Vancouver, Canada. October 27, 2021 – NervGen Pharma Corp. (TSX-V: NGEN) (OTCQX: NGENF) (“NervGen” or the “Company”), a clinical stage biotech company dedicated to creating innovative treatments for nervous system damage, today announced the formation of its Spinal Cord Injury (SCI) Clinical Advisory Board comprised of five world-class scientific and clinical researchers in the field of spinal cord injury: Drs. James Guest, Steven Kirshblum, Brian Kwon, Linda Jones and Daniel Lammertse. This Clinical Advisory Board will work closely with NervGen as the Company prepares for its upcoming Phase 1b/2 clinical trial for spinal cord injury with its lead compound, NVG-291.
“We have a tremendous opportunity to provide the first pharmacologic neurorestorative therapy for patients who have suffered a spinal cord injury,” stated Dr. Daniel Mikol, NervGen’s Chief Medical Officer. “With its multimodal mechanism of action resulting in enhanced axonal regeneration, plasticity, and remyelination, NVG-291 has the potential to repair nervous system damage and would represent a completely new treatment paradigm for spinal cord injury patients.”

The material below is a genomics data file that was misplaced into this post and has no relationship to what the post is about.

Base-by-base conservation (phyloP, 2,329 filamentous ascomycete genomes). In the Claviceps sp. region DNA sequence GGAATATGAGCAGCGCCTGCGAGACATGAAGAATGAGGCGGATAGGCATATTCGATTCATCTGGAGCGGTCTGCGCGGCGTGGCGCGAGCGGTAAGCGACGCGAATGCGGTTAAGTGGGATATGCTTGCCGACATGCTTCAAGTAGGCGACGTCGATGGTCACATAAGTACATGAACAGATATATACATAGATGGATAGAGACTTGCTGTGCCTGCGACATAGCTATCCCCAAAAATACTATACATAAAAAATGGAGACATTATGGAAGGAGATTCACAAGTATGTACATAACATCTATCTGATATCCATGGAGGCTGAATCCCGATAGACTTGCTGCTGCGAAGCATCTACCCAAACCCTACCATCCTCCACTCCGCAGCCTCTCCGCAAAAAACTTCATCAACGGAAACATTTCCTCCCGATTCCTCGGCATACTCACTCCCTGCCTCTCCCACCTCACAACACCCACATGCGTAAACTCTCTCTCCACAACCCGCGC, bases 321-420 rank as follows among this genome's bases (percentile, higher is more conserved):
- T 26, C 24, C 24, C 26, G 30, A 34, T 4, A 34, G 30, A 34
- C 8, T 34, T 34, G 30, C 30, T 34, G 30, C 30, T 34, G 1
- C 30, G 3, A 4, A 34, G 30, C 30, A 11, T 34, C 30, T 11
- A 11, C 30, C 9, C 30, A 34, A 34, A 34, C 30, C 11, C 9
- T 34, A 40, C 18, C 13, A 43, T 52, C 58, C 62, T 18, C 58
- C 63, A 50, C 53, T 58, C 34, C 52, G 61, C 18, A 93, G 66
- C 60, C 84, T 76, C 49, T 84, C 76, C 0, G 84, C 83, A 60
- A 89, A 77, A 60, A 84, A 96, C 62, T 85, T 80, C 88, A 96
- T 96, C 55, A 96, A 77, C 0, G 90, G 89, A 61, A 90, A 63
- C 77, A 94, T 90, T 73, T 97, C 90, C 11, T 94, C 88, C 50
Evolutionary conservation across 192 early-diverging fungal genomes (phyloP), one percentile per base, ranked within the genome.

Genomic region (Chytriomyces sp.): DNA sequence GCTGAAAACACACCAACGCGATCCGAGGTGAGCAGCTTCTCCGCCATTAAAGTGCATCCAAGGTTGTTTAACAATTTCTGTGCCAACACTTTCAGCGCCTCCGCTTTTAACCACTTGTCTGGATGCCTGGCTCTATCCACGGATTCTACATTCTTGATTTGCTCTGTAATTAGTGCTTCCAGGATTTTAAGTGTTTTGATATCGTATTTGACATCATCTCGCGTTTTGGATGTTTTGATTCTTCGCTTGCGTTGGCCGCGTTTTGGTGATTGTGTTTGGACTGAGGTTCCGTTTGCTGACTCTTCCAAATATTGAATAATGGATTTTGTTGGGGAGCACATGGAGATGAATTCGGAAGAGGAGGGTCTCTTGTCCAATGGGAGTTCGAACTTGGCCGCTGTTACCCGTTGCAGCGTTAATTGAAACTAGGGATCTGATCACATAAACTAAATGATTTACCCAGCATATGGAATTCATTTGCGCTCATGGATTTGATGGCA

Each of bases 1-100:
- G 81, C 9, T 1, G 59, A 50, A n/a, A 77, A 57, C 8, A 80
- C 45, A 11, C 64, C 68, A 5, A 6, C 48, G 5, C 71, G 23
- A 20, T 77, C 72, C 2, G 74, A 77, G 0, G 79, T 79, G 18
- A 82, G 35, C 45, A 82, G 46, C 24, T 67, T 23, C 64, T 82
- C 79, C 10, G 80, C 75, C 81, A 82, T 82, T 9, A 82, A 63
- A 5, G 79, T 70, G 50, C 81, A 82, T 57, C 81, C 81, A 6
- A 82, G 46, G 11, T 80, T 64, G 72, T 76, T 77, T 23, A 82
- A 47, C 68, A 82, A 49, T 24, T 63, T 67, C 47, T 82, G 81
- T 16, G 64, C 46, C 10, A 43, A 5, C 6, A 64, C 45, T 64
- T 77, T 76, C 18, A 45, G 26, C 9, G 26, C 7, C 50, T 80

Dr. James Guest, Professor of Neurological Surgery at the University of Miami and a member of the scientific faculty at The Miami Project to Cure Paralysis, added, “I have been following the tremendous advances made by Dr. Jerry Silver, the scientific founder of NervGen’s technology, for several years. I was delighted to hear that NervGen started Phase 1 clinical trials in 2021 with NVG-291, the culmination of Dr. Silver’s efforts, and I am honored to be included as an advisor in this important program for spinal cord injury patients. NervGen has established an impressive group of spinal cord injury specialists and, as a member of the advisory board, I look forward to playing a role in the development of NVG-291.”